Representative of education and time

They’re beautiful pieces of paper

that show my passage of time.

 

I even had them framed so that I am reminded

of all the hard work I’ve done

And of which I should be delighted.

 

Yet they hang there on the wall while I struggle to pay my bills.

 

They hang there on the wall while I try to keep my head up.

 

They hang there on the wall while I can’t pay my debt.

 

They hang there on the wall while I wait for my ship to come in.

 

The Cult of Bootstraps

I am a strong believer in personal work and development. I am living proof that determination can actually attain goals and do things. I’ve been able to achieve a lot in 25 years of living, and 26 brings more goals. Yet, there is also a wall that exists that many of us hit and only a few can crawl over. I’m banging my head on that wall right now.

The reality is that outside factors play largely into whether or not someone will succeed in the way they want. These outside factors come in many forms. They’re income-based, education based, socio-economic based. Sometimes it comes down to sexism or racism. And even though we all want to believe that we have to tap into some type of well-spring that will fix our lives the reality is out of our control.

One applies for jobs they really want, one is maybe perfectly qualified and ready for the commitment. Your write a stellar resume and provide great references and update your website and you pray for the job. Yet 70 people apply 50 are just as qualified as you but 5 are more qualified and have more experience. Guess who gets the interview? Guess who stands out. Probably not you.

It raises the point that for every job in a certain field there are possibly hundreds trying to break into the field. Add onto it a later retirement for most people, which isn’t opening up jobs like it once did, and less jobs to go around in many industries and one is stuck in a bubble of underemployment.

For people in the millennial generation our wages are low and our potential to move ahead is harder. We buy homes less, because we can’t afford them. We’re loaded down with student debt, buying into the idea that our education was worth it. We don’t have benefits with many jobs we have, and we are having a harder time breaking into the fields we went to school for. If we ever get there. Many of us are still slinging pizza and selling clothes at Kohl’s to try and make it.

Many of us that went to school for a try at the middle class are facing an existence that has had wages stagnate for our lives and that of our boomer and gen-x parents. Add on the great recession which knocked a lot of people out of careers and into a downward spiral and we have a hot mess.

While I admire the idea of creating happiness and creating wealth in little things it’s also important to understand the crunch that basic survival takes on those living it. So much of one’s energy is placed in how to pay all the bills and come out with enough to buy food. A lot of energy is placed on figuring out summer camps and how to afford it and stressing about credit scores and if one can ever get ahead.

The increments are tough too, we might get a new job and make more, but then we lose our medicaid or other benefits such as income-based rent. So one has to earn significantly more to make a difference permanently in their lives. If you live somewhere like Fort Collins it’s even harder to pull ahead as the cost of living and cost of rent is harder to afford.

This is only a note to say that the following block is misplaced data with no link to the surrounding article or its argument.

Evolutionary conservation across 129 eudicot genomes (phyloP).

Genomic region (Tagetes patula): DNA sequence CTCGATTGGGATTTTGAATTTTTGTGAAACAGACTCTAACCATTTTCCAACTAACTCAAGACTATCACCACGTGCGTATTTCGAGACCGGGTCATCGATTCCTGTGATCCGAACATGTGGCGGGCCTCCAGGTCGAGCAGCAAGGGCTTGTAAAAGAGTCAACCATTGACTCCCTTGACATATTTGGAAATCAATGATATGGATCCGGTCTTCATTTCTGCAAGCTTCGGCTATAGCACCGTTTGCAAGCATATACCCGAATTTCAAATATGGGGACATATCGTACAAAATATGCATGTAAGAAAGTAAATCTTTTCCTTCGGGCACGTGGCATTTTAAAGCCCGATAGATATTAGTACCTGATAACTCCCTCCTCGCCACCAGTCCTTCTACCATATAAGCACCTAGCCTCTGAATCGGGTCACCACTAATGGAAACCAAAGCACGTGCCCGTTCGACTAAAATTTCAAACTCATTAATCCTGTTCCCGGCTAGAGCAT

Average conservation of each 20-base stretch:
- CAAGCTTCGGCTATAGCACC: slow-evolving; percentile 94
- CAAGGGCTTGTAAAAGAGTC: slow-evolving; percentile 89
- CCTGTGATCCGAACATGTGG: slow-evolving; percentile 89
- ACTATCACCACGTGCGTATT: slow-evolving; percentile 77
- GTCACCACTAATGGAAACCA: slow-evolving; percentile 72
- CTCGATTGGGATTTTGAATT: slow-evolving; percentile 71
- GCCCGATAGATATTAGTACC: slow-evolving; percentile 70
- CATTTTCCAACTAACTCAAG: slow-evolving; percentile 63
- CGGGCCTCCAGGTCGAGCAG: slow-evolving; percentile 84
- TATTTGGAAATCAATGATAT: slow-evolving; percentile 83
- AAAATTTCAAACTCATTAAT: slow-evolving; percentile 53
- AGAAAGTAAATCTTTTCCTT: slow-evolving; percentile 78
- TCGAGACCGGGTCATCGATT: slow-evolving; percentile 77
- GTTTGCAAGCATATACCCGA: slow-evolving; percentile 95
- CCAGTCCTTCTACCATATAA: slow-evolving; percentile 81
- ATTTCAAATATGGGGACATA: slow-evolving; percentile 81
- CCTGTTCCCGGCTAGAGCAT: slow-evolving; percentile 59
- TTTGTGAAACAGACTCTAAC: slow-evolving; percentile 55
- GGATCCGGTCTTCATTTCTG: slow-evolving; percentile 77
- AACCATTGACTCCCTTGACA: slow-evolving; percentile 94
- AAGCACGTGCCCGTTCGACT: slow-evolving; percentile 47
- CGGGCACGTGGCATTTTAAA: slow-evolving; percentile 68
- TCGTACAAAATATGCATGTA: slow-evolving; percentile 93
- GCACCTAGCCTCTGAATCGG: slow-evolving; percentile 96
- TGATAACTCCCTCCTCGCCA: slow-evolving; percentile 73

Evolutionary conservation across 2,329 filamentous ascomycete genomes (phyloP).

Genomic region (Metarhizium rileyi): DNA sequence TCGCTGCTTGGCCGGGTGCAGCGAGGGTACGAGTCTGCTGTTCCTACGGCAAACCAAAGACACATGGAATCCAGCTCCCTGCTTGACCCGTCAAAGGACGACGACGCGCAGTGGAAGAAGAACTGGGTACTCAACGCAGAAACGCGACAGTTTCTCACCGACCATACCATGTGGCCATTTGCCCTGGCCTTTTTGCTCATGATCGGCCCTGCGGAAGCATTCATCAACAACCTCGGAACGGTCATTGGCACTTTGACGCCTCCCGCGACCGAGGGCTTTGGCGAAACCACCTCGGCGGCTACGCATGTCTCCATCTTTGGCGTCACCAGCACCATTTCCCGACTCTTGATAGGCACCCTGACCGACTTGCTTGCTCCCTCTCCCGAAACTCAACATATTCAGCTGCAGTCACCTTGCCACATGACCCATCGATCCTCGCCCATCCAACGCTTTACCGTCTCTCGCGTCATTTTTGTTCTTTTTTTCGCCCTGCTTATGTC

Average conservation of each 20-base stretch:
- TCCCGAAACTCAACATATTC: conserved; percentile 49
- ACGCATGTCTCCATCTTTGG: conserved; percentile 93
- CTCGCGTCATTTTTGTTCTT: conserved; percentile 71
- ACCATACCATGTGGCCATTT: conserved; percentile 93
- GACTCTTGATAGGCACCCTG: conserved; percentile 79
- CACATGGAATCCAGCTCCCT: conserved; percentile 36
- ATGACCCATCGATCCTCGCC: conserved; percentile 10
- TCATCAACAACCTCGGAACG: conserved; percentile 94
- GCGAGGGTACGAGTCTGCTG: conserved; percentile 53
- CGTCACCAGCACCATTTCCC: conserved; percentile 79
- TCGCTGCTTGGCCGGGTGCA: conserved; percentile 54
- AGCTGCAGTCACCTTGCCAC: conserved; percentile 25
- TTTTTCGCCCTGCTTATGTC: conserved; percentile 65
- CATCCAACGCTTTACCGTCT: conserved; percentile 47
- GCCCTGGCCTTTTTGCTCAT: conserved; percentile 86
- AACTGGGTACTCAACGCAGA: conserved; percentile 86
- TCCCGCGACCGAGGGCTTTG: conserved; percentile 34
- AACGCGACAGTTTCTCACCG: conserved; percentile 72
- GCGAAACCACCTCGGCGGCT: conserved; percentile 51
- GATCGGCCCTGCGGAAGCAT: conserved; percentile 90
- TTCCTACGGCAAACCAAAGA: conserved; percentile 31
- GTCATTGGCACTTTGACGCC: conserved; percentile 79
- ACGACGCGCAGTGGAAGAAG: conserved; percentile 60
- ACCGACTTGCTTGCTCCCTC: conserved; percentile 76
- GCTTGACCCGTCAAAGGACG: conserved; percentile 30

The reality is that every single person living in the lower class or lower middle class, is literally pulling themselves up every single day by their bootstraps, just to get out of bed. The reality is that it is often so hard to want to even be alive. I believe this feeds into the drug epidemic and why so many people rely on medications of various kinds.

Much of this is compounded by a lack of well-paying and benefit-heavy jobs. Which I also understand. When a business is trying to employ people but it lacks significant profit it’s hard to pay raises and insurance and taxes and vacation and everything else. Sometimes companies can’t even fathom employing people full time, or only employ a few people full time for these reasons.

So what do we do? As the gap between rich and poor grows so wide.

A few ideas that would help would be single-payer healthcare for everyone, education for everyone, improved high school education that is heavy on teaching valuable skills, more corporate taxation and oversight, and more programs to even the playing field. Of course this comes down to taxation and taxing either everyone equally, say 20%, or a higher tax rate for those that earn more.

Historically, the United States had it’s largest economic boom in the post WWII years as a result of higher taxation and more education with the G.I. Bill. We also held onto manufacturing jobs and “built” the United States and much of the world. While globalization has changed much of where we manufacture, we also have opportunities to create more equality and affluence. Perhaps those that worked on the oil rigs could be recruited to work with renewable energy sources?

Much of this starts as early as high school and is a goal of lifetime improvements and learning. It also has to be backed by money going to actually helping teachers and educators and not for-profit systems. We also could take a look at higher education and why the hell it has skyrocketed (administration costs) at such a horrifying rate.

While I respect the idea of self-improvement and fighting for what you want, there is also a lot to be said for the people that can’t afford to meet their basic needs. It’s expensive to survive and to have kids and when a family can barely pay their bills month to month, it’s hard to see where the next spa day and yoga retreat are coming to calm the mind.

There are little things every day that improve one’s mindset when facing hard odds, but at the end of the day we must ask if this is the continued existence we want and want for our children, or are we going to fight to make sure everyone has more opportunities?

Watch these for more information: